“The sexy job in the next 10 years will be statisticians. People think I’m joking, but who would’ve guessed that computer engineers would’ve been the sexy job of the 1990s?”
So, what does this mean for healthcare?
Jorm sees Health data scientists having real influence in medical research going forward as well as policy issues, quality and safety issues, health outcomes and health economics of the system, all of which require analysis.
“Nurses would be ideally placed to do that sort of unit or ward level analysis. And then obviously you can then move up to the hospital level or the local health district where you're aggregating a larger amount of data and you may be looking at things like trying to decrease waste and duplication in things like pathology testing or imaging. And again, that's something that really requires people who are sitting within a health service or a hospital,” she said.
Victoria Blake is an ex-ICU nurse and current masters student who now works as a clinical data manager and a data analyst for a private company that performs coronary angiograms and stenting procedures in Sydney’s Prince of Wales hospital. She likes the idea that with data analysis she is having an effect on a greater scale.
“I love being able to help people on a larger scale… I think that in this way I can kind of really make a change to help care and how we provide care to patients,” she said. And she agrees with Jorm that nurses like her are well placed to influence change.
“I didn't really know how much I could contribute as a nurse as opposed to anyone else in this kind of field,” she says.
“But I think as I've gone along, I've really realised that nurses have this understanding of how the data is generated and the little eccentricities and the quirks the job does have, and can also see where the problems are and where the help is really needed to fix those problems. So I think that nurses are great for this kind of work.”
Blake thinks that with this new emphasis on data analytics, the job of the clinician will be made much easier and ultimately the patient will benefit.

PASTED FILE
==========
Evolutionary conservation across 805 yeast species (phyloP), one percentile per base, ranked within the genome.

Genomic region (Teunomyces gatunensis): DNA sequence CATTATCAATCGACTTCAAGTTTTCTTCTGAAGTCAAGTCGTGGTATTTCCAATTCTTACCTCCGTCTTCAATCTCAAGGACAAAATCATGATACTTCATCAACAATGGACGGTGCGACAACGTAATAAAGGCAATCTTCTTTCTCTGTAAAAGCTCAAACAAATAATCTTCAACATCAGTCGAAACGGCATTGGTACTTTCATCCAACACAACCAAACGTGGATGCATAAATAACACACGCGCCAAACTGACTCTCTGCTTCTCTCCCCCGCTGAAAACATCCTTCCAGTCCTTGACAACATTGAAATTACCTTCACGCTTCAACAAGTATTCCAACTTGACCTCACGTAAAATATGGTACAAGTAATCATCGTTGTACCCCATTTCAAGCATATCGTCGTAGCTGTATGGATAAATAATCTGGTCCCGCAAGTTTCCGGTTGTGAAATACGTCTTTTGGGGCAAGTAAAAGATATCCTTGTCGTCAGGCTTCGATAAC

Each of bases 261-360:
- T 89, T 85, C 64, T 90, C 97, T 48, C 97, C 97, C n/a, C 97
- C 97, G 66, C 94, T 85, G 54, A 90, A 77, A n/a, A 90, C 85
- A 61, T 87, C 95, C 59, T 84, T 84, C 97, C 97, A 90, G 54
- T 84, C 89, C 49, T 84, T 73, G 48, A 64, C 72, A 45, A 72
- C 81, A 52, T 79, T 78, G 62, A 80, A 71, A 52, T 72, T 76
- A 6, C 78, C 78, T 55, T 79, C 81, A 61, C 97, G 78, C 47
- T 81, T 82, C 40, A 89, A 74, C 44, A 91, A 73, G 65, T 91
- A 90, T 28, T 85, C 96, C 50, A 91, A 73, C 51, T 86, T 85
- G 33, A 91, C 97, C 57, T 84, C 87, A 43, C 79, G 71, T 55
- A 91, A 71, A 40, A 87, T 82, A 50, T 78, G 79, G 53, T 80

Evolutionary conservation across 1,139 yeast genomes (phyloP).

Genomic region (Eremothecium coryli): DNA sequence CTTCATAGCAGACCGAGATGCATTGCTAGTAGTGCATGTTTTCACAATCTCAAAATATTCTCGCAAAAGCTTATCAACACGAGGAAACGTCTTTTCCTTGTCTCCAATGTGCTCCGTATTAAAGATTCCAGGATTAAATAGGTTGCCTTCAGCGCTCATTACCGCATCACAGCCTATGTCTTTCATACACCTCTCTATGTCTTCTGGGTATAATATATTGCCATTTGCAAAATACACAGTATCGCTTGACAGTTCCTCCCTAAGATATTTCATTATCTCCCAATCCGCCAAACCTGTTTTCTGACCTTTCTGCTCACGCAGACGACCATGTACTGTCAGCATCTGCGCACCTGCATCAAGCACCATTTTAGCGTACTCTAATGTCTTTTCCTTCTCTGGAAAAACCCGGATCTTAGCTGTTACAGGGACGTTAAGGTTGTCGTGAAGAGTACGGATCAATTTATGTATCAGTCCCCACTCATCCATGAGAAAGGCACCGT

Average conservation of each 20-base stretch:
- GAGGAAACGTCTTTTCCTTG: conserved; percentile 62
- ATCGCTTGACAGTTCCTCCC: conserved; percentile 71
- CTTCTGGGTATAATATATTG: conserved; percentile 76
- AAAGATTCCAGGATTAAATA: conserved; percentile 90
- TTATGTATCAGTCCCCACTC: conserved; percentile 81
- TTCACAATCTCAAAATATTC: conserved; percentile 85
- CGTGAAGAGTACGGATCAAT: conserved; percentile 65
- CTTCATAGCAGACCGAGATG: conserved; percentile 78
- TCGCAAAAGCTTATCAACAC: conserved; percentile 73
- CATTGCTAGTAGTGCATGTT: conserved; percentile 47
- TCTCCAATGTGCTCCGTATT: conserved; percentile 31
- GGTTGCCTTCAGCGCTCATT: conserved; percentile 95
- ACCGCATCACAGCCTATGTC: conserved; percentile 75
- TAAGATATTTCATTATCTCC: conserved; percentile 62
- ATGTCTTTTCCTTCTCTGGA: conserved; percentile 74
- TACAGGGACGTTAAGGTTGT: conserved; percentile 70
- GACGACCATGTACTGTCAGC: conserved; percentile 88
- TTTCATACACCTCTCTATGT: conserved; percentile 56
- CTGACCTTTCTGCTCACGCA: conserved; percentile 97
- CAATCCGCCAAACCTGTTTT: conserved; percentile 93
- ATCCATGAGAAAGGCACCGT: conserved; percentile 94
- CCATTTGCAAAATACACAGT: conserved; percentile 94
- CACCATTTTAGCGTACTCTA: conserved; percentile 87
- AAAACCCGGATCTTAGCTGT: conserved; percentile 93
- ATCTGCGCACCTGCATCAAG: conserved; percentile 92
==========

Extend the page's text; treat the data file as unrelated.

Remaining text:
“I just think that's got so much potential because we're only human and we can only do so much and remember so much stuff. Having computers to assist us doing those kinds of things could be huge.”
And much like the impact data had on baseball and the assumed knowledge of baseball scouts, it has the power to impact the performance of hospitals who may believe that they are doing the right thing. Studies have found that public reporting and the release of hospital performance data encourages hospitals to identify problem areas that need improvement.
“I think in particular the public reporting and benchmarking that data allows you to do has the potential to drive improvements in care. And sometimes people don’t really think about what they are doing and may have a false impression about what their patterns of practice are. So, they can objectively look at that using data,” Jorm said.
The Bill and Melinda Gates foundation focuses on health problems throughout the world and relies on data to point them to the issues and then, using innovation, they set about solving the problems. For them, data is key.
"This one of the benefits of measurement – the ability it gives government leaders to make comparisons across countries, find who's doing well and then learn from the best," Gates has said.
"Data and innovation are like the proverbial chicken and egg – one cannot exist without the other and each produces a new iteration of the former."Do you have an idea for a story?